# week5 - Bank Management Week 5: Interest Rate Risk (III)...

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Bank Management Week 5: Interest Rate Risk (III) Market Risk (I) 2/29/12 1 NUS Business School,

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Duration Model A market value-based model for assessing and managing interest rate risk: Duration Computation of duration Economic interpretation Immunization using duration Problems in applying duration 2/29/12 3 NUS Business School,

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Pricing Factors of Bonds Interest rate Time Remaining to Maturity Coupon Rate
Price Sensitivity and Maturity Example: Suppose the zero coupon yield curve is flat at 12%. Bond A pays \$1762.34 in five years. Bond B pays \$3105.85 in ten years, and both are currently priced at \$1000. Bond A: P = \$1000 = \$1762.34/(1.12)5 Bond B: P = \$1000 = \$3105.84/(1.12)10 Now suppose the interest rate increases by 1%. Bond A: P = \$1762.34/(1.13)5 = \$956.53 2/29/12 5 NUS Business School,

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Price Sensitivity of 6% Coupon Bond r 8% 6% 4% Range n 40 \$802 \$1,000 \$1,273 \$471 20 \$864 \$1,000 \$1,163 \$299 10 \$919 \$1,000 \$1,089 \$170 2 \$981 \$1,000 \$1,019 \$37
Price Sensitivity of 8% Coupon Bond r 10% 8% 6% Range n 40 \$828 \$1,000 \$1,231 \$403 20 \$875 \$1,000 \$1,149 \$274 10 \$923 \$1,000 \$1,085 \$162 2 \$981 \$1,000 \$1,019 \$38

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Coupon Effect Bonds with identical maturities will respond differently to interest rate changes when the coupons differ. With higher coupons, more of the value is generated by cash flows which take place sooner in time. Consequently, less sensitive to changes in R. 2/29/12 8 NUS Business School,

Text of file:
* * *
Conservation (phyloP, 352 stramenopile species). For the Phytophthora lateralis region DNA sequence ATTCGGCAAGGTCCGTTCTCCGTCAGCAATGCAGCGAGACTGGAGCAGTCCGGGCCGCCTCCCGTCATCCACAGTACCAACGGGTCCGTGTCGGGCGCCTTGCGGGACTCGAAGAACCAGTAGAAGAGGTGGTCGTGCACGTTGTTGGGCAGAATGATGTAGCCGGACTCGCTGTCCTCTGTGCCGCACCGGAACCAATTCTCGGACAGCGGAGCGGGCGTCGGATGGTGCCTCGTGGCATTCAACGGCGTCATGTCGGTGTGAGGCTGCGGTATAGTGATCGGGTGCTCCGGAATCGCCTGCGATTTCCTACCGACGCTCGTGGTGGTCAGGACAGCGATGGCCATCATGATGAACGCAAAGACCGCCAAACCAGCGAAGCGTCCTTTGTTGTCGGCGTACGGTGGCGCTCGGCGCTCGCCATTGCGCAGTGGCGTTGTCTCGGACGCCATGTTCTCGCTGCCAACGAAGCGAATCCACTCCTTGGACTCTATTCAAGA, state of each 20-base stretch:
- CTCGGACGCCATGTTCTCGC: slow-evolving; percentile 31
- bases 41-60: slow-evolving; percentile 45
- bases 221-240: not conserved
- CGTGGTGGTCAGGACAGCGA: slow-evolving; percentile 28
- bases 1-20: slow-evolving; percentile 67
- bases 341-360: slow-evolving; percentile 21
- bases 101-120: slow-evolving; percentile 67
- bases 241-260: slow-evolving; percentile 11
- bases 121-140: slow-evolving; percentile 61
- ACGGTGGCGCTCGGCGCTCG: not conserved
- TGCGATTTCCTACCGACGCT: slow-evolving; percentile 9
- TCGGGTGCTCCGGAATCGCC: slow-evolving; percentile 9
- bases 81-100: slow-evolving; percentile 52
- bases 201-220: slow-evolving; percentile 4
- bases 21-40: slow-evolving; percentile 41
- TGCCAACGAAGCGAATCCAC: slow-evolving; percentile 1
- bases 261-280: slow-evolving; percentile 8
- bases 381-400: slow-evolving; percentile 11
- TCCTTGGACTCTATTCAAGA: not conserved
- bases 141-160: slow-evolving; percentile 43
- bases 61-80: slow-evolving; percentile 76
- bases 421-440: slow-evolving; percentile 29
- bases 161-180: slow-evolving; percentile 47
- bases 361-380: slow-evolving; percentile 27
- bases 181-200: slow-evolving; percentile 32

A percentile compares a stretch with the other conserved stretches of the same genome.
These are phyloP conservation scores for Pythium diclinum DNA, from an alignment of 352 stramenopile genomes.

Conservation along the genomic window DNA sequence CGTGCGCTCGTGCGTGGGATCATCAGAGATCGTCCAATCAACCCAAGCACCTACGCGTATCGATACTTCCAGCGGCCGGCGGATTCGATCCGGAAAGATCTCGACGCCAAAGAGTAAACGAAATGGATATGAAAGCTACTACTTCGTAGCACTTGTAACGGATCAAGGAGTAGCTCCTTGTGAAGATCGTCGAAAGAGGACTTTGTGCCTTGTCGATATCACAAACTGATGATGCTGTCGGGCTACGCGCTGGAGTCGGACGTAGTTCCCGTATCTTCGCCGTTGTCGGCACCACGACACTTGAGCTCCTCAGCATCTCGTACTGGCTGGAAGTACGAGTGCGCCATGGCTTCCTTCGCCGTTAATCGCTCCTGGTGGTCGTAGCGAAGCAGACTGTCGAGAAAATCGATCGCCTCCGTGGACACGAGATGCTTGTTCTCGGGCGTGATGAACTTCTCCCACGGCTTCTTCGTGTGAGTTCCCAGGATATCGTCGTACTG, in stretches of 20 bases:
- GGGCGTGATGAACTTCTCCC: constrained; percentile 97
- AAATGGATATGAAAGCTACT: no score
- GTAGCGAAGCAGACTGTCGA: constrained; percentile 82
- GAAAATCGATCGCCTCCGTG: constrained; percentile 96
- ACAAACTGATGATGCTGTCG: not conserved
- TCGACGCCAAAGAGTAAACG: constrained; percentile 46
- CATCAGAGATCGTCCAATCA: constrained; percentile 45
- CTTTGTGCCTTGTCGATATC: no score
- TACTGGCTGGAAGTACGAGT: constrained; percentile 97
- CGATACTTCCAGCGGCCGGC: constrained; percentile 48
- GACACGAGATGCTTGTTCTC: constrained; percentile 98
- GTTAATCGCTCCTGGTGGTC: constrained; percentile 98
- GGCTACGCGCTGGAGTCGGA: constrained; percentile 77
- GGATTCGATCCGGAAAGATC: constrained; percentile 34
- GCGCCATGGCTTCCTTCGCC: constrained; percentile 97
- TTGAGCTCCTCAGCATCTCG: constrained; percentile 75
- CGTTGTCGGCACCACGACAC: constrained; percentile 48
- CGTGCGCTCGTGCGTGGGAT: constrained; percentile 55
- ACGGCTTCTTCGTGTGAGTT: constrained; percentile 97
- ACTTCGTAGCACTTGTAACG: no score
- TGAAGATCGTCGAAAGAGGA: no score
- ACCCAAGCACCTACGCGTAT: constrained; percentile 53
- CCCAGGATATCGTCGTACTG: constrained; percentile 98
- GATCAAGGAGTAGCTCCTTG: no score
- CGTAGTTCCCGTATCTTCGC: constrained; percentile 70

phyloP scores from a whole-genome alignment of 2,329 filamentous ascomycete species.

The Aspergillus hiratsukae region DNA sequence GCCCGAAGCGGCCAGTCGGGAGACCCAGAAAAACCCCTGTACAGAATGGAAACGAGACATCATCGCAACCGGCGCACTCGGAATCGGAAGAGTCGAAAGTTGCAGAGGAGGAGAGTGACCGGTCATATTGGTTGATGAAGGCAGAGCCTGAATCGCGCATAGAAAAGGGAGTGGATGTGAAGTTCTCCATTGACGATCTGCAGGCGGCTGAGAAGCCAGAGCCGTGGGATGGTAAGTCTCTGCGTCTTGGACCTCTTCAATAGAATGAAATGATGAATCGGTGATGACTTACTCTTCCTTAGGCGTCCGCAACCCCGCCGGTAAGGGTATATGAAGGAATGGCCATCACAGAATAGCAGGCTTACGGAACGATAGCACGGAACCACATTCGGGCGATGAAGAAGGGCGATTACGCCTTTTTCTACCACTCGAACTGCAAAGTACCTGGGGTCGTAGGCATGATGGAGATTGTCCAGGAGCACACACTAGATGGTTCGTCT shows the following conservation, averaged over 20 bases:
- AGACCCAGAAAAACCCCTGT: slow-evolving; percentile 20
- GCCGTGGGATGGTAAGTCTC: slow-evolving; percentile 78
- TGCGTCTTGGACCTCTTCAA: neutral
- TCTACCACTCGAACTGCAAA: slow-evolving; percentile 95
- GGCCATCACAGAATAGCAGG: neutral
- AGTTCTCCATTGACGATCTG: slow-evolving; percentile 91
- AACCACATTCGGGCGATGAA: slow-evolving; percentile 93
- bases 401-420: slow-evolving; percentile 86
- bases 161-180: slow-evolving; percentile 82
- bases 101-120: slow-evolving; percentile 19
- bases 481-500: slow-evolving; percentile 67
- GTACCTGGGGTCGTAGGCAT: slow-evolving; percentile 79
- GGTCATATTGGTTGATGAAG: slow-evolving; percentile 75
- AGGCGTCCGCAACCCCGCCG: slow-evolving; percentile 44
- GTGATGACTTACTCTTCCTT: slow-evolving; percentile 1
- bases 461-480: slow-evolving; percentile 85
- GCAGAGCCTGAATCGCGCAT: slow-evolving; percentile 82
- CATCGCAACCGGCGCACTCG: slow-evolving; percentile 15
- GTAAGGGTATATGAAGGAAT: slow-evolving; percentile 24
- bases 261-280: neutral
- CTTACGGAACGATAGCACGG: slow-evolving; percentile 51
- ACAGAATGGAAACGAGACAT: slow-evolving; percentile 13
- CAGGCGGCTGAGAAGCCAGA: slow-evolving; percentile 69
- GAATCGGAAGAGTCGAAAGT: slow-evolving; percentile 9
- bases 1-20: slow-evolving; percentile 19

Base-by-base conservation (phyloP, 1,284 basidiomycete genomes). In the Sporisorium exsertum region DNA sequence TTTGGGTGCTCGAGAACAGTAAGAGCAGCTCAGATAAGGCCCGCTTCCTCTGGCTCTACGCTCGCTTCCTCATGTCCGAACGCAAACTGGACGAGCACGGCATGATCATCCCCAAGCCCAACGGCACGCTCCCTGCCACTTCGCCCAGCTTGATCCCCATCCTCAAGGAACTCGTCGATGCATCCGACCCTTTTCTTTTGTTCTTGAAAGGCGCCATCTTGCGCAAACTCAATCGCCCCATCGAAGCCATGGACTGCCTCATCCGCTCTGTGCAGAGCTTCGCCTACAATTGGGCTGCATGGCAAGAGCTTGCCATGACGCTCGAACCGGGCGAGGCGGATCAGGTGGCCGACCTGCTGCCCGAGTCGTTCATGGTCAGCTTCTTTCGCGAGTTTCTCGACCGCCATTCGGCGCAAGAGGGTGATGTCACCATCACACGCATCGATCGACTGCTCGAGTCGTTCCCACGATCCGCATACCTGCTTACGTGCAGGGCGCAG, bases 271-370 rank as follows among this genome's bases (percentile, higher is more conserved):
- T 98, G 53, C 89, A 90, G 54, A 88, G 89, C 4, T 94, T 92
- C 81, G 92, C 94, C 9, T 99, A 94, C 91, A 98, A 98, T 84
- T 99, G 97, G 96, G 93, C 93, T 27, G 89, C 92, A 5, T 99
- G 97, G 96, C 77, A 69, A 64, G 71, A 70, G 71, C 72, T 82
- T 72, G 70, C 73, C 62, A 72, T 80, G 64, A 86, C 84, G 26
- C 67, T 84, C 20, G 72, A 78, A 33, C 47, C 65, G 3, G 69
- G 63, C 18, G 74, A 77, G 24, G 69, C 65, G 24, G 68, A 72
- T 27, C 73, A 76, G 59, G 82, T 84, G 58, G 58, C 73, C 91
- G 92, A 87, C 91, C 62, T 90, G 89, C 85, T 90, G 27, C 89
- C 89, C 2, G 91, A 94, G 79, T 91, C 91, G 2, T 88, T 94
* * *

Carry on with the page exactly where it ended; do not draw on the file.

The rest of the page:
Extreme examples with equal maturities Consider two ten-year maturity instruments: A ten-year zero coupon bond A two-cash flow “bond” that pays \$999.99 almost immediately and one penny, ten years hence. Small changes in yield will have a large effect on the value of the zero but essentially no impact on the hypothetical bond. Most bonds are between these extremes The higher the coupon rate, the more similar the bond is to our hypothetical bond with higher value of cash flows arriving sooner. 2/29/12 9 NUS Business School,

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In general, longer maturity bonds experience greater price changes in response to any change in the discount rate. The range of prices is greater when the coupon is lower for fixed maturity. The 6% bond shows greater changes in price in response to a 2% change than the 8% bond. The first bond has greater interest rate risk. 2/29/12
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## This note was uploaded on 02/29/2012 for the course FINANCE FIN 3117 taught by Professor Lina during the Spring '12 term at National University of Singapore.

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week5 - Bank Management Week 5: Interest Rate Risk (III)...

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